Nonito Donaire raises both his fist after defeating Omar Andres...

Nonito Donaire raises both his fist after defeating Omar Andres Narvaez during their championship bout. (Oct. 22, 2011) Credit: Newsday/J. Conrad Williams Jr.

WBC and WBO bantamweight champion Nonito Donaire wanted to use his Madison Square Garden debut to show everyone that he is no Filipino Flash in the pan, but Argentine challenger Omar Narvaez refused to cooperate, going into a shell as tight as a clam. Absent the anticipated fireworks Donaire usually produces with his punching power, he had to content himself with pitching a shutout to win a unanimous decision.

All three judges scored it 120-108, giving Donaire every round. He was a 119-109 winner on Newsday's card. It was only the second time in his past 11 fights that Donaire (27-1, 18 KOs) was forced to go the distance, but Narvaez (35-1-2, 19 KOs) was a two-time champion at flyweight and super flyweight and the loss was his first.

Donaire apologized to the fans for failing to get the knockout. "I did my best," he said to the crowd over the public address system. "It didn't come out the way we wanted. I have respect for him, but he didn't come to fight. I hurt him in the [fourth] round, and after that, he was in his shell. I tried to open myself up because I don't mind getting hit, but I couldn't get him to open up."

Referring to another non-action fight involving a fellow Filipino, Donaire got a laugh when he said, "Now I know how Manny Pacquiao felt with [Joshua] Clottey. The guy had that shell."

According to CompuBox Inc., Donaire threw 666 punches but connected on only 99, including 85 power punches. Narvaez threw only 299 punches, landing just 74, including only 33 power shots.

The victory positioned Donaire to likely move up to challenge WBA super bantamweight champion Jorge Arce early next year. If he can gain that 122-pound title, promoter Bob Arum said the next step would be a fight against WBC super bantam champ Toshiaki Noshioka in May.

In the early going, Donaire tried to move left against his southpaw opponent, and Narvaez worked hard to cut him off with his footwork. Donaire pressed the action and landed more frequently, but Narvaez scored with two sharp lefts at the end of the first round. It turned into a bullfight midway through the third as Donaire charged in with three quick power punches, all of which caught nothing but air as the 5-3 Narvaez ducked under and all but said "Ole!" on his way to winning that round.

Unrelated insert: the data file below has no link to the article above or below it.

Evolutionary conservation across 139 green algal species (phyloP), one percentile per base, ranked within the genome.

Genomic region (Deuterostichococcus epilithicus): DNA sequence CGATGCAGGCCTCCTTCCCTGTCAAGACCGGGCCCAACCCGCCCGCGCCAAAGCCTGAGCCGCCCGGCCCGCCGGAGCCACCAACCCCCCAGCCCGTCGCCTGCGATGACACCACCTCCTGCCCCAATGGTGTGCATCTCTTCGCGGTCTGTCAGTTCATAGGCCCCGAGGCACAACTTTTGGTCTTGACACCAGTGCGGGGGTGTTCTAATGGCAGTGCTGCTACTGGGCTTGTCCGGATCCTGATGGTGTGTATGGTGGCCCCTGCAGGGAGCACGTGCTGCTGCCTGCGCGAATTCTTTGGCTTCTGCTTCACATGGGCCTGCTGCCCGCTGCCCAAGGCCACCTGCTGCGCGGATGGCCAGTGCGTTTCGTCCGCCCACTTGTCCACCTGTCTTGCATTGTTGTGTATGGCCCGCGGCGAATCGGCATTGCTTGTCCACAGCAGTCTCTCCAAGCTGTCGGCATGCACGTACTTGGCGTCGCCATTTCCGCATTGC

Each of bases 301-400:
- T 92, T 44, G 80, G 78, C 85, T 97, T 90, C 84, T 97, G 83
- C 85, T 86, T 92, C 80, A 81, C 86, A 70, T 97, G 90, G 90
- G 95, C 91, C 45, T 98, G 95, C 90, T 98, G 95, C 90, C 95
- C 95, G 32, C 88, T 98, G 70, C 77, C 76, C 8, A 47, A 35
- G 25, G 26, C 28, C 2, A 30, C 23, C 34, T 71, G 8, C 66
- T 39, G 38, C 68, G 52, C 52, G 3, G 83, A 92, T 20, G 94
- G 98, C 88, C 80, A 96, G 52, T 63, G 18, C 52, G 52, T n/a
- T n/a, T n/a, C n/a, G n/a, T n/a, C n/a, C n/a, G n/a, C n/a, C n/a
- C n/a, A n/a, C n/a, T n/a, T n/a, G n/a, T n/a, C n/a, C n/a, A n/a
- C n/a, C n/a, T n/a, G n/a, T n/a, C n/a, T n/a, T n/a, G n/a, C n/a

There was no escape route for Narvaez in the fourth when Donaire shot a quick right down the pipe to Narvaez's nose. Trying to capitalize, Donaire followed up with two more power rights, but Narvaez shook it off. Donaire maintained the pressure in the fifth but Narvaez stayed in his shell to avoid harm.

Growing more comfortable in the sixth, Donaire used his size advantage to push Narvaez back against the ropes for a left-right and then landed three lightning combinations toward the end of the round.

Narvaez wasn't hurt, but he wasn't able to fire back, either. It was more of the same in the seventh and eighth, and a few in the jam-packed crowd of 4,425 booed Narvaez's defensive tactics. But Donaire's reach forced him to stay outside or risk running into power combos.

In the ninth, Donaire connected with a right early and then started to land occasional body shots before ending with a flurry on the ropes. Many of Donaire's punches bounced off Narvaez's gloves, but he controlled the 10th to such an extent that one fan yelled to Narvaez, "Hey, Omar, stop hiding!"

By the 12th round, the crowd wasn't even that kind to Narvaez, taunting him with a vulgar chant as Donaire continued to fire away at the Argentine speed bag.

When it was over, Narvaez took his only serious shot at Donaire, saying, "He never hurt me. I didn't think he was such a big deal."

If that was the case, maybe Narvaez should have tried to win.

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